Guantanamo prosecutors seek delays in pending trials

[JURIST] Military prosecutors at Guantanamo Bay [JURIST news archive] on Wednesday sought to delay the trials of three suspected terrorists while the US government revises the military commission [JURIST news archive] system used to try them. At the second day of hearings held at the detention facility since US President Barack Obama [official website] took office, judges granted a government request to postpone proceedings in the case of accused al-Qaeda member Mohammed Kamin, but did not rule on similar motions in the cases of Omar Khadr and Ibrahim Ahmed al Qosi [DOD materials]. Military prosecutors said that, since changes made to the military commissions structure may invalidate the current proceedings [Reuters report] or require rehearing on specific issues, the court should stay the cases until the revisions are complete. Defense counsel for the detainees said that the delays would violate American legal principles by endorsing indefinite detention. Commander Suzanne Lachelier, defense counsel for alleged 9-11 co-conspirator Ramzi Binalshibh [DOD materials], predicted [Bloomberg report] that no more full trials would be completed at Guantanamo before its closure in January 2010, due to the inefficiencies created by the rules of evidence and the systemic review. An anonymous US official said on Wednesday that more than 60 detainees [Bloomberg report] had been cleared by the US government for transfer to other countries.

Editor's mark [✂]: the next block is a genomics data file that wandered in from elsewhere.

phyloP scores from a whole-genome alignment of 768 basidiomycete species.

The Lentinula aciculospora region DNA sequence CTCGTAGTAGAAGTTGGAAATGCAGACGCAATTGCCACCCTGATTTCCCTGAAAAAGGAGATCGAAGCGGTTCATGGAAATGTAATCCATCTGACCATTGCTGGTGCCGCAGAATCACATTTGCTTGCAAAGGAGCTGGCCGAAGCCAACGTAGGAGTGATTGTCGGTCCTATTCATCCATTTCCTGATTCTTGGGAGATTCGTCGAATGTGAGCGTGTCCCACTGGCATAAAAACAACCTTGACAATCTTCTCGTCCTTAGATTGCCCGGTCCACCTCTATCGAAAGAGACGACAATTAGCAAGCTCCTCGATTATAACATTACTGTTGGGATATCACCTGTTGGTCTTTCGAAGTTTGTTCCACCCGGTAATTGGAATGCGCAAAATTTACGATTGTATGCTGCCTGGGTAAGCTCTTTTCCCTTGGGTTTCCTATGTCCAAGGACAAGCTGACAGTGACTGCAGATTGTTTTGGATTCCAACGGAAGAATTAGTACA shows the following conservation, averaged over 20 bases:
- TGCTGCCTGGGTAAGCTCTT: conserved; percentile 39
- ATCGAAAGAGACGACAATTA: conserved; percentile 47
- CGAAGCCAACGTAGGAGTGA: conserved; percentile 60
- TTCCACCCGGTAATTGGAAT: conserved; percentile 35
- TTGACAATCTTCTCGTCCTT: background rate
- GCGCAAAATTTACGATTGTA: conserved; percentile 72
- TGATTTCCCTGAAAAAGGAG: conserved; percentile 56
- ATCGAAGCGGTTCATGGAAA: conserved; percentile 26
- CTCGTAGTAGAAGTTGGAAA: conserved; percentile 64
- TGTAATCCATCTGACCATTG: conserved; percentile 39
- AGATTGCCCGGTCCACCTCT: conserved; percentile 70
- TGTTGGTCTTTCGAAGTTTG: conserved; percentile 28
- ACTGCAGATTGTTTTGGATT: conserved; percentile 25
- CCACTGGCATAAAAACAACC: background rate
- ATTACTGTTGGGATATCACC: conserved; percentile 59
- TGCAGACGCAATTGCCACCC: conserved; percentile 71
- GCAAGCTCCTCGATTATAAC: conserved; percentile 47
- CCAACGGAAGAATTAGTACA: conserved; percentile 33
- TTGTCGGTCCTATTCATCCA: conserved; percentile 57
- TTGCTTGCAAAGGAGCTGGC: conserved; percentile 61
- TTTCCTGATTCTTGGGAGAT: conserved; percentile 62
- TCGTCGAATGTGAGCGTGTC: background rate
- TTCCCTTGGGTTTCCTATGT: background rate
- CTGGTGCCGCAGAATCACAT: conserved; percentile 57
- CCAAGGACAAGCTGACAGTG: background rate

Last week, a former Guantanamo prosecutor told the House Judiciary Committee [official website] that the military commission system is "broken beyond repair" [JURIST report]. Also last week, a former US Navy Judge Advocate General [official website] told the Senate Armed Services Committee [official website] that the Military Commissions Act of 2006 (MCA) [text, PDF] should be repealed rather than reformed [JURIST report]. Last month, that committee approved [JURIST report] a version of the National Defense Authorization Act for Fiscal Year 2010 [S 1033 materials] that would reform the use of classified, coerced, and hearsay evidence and allow defendants greater access to exculpatory evidence. Committee Chairman Carl Levin (D-MI) [official website] said that the changes were necessary for the military commissions to be considered "regularly constituted courts" within the meaning of the 2006 Supreme Court [official website] decision in Hamdan v. Rumsfeld [opinion, PDF; JURIST report]. In May, US President Barack Obama [official website] announced [JURIST report] that he would use the controversial military commissions system to try some Guantanamo Bay detainees. The move drew criticism [JURIST report] from human rights groups, which called the plan "fatally flawed," continuing a long line of criticism of the commissions [JURIST report] for admitting some evidence that is barred from federal court, including hearsay or coerced confessions. In January, Obama issued an executive order [text; JURIST report] directing the military prison be closed "as soon as practicable and no later than one year from the date of this order."



 

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